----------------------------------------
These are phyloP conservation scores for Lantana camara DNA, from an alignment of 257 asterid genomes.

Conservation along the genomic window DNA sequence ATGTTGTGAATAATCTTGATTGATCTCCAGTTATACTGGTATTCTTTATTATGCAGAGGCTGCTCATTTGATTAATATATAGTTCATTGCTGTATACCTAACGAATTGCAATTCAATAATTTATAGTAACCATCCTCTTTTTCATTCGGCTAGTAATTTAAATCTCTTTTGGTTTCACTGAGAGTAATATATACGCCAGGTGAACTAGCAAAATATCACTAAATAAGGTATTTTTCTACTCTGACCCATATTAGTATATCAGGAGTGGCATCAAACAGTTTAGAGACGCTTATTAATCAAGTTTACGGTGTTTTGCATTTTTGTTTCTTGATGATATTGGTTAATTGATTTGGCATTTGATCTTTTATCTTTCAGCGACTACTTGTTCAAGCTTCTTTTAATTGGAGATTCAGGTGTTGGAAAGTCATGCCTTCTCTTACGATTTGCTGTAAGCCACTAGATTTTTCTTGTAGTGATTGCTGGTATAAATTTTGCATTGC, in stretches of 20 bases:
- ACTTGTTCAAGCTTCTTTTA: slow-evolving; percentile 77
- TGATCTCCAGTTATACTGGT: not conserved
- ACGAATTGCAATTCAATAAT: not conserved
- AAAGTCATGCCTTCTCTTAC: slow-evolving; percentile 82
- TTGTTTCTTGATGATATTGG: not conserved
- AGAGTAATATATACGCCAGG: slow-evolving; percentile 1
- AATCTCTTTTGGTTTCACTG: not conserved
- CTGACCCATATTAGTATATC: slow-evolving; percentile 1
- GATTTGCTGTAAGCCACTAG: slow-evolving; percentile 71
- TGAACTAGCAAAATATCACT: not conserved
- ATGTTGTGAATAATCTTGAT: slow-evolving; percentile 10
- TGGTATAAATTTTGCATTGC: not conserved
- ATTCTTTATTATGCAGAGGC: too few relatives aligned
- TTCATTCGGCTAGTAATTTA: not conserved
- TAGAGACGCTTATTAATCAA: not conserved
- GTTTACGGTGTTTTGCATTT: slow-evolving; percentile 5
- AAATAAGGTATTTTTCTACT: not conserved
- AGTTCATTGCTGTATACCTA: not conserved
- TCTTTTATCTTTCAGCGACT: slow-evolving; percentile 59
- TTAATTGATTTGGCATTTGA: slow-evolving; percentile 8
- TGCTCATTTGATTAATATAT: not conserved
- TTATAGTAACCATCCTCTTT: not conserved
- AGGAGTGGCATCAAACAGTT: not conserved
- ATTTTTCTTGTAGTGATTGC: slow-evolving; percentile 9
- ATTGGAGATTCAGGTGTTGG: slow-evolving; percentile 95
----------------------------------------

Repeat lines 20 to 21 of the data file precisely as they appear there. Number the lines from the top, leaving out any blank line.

- AGTTCATTGCTGTATACCTA: not conserved
- TCTTTTATCTTTCAGCGACT: slow-evolving; percentile 59